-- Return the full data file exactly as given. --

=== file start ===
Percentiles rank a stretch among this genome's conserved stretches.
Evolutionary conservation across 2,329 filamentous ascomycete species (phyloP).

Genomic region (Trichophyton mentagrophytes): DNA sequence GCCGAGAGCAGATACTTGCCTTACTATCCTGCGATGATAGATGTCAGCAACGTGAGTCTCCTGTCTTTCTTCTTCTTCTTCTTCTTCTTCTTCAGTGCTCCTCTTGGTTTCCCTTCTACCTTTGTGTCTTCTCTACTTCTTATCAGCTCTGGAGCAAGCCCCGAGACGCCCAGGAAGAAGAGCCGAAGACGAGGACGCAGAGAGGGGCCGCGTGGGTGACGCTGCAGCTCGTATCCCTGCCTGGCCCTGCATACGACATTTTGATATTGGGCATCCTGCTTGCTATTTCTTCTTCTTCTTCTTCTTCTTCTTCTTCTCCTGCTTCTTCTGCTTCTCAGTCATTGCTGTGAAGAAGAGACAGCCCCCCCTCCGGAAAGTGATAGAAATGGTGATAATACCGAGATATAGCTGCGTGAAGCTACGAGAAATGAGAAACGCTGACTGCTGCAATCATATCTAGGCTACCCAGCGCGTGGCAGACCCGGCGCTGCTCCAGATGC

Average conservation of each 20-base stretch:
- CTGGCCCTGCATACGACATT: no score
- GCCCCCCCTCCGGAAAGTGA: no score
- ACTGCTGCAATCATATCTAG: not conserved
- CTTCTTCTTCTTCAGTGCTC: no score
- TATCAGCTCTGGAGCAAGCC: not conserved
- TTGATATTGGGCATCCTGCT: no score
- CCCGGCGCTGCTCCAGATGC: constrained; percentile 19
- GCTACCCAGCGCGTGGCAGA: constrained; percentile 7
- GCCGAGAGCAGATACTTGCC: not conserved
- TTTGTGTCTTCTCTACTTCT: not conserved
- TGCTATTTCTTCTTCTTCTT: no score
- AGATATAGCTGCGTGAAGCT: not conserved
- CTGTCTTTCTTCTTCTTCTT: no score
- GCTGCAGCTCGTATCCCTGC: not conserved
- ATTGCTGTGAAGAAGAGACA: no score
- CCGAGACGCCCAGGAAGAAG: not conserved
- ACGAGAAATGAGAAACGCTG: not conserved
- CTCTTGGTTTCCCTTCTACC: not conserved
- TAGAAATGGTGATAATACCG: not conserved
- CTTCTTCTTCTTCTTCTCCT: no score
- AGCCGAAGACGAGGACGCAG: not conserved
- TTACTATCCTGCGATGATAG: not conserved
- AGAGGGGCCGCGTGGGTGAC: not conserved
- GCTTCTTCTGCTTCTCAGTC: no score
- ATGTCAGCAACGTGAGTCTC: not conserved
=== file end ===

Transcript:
Percentiles rank a stretch among this genome's conserved stretches.
Evolutionary conservation across 2,329 filamentous ascomycete species (phyloP).

Genomic region (Trichophyton mentagrophytes): DNA sequence GCCGAGAGCAGATACTTGCCTTACTATCCTGCGATGATAGATGTCAGCAACGTGAGTCTCCTGTCTTTCTTCTTCTTCTTCTTCTTCTTCTTCAGTGCTCCTCTTGGTTTCCCTTCTACCTTTGTGTCTTCTCTACTTCTTATCAGCTCTGGAGCAAGCCCCGAGACGCCCAGGAAGAAGAGCCGAAGACGAGGACGCAGAGAGGGGCCGCGTGGGTGACGCTGCAGCTCGTATCCCTGCCTGGCCCTGCATACGACATTTTGATATTGGGCATCCTGCTTGCTATTTCTTCTTCTTCTTCTTCTTCTTCTTCTTCTCCTGCTTCTTCTGCTTCTCAGTCATTGCTGTGAAGAAGAGACAGCCCCCCCTCCGGAAAGTGATAGAAATGGTGATAATACCGAGATATAGCTGCGTGAAGCTACGAGAAATGAGAAACGCTGACTGCTGCAATCATATCTAGGCTACCCAGCGCGTGGCAGACCCGGCGCTGCTCCAGATGC

Average conservation of each 20-base stretch:
- CTGGCCCTGCATACGACATT: no score
- GCCCCCCCTCCGGAAAGTGA: no score
- ACTGCTGCAATCATATCTAG: not conserved
- CTTCTTCTTCTTCAGTGCTC: no score
- TATCAGCTCTGGAGCAAGCC: not conserved
- TTGATATTGGGCATCCTGCT: no score
- CCCGGCGCTGCTCCAGATGC: constrained; percentile 19
- GCTACCCAGCGCGTGGCAGA: constrained; percentile 7
- GCCGAGAGCAGATACTTGCC: not conserved
- TTTGTGTCTTCTCTACTTCT: not conserved
- TGCTATTTCTTCTTCTTCTT: no score
- AGATATAGCTGCGTGAAGCT: not conserved
- CTGTCTTTCTTCTTCTTCTT: no score
- GCTGCAGCTCGTATCCCTGC: not conserved
- ATTGCTGTGAAGAAGAGACA: no score
- CCGAGACGCCCAGGAAGAAG: not conserved
- ACGAGAAATGAGAAACGCTG: not conserved
- CTCTTGGTTTCCCTTCTACC: not conserved
- TAGAAATGGTGATAATACCG: not conserved
- CTTCTTCTTCTTCTTCTCCT: no score
- AGCCGAAGACGAGGACGCAG: not conserved
- TTACTATCCTGCGATGATAG: not conserved
- AGAGGGGCCGCGTGGGTGAC: not conserved
- GCTTCTTCTGCTTCTCAGTC: no score
- ATGTCAGCAACGTGAGTCTC: not conserved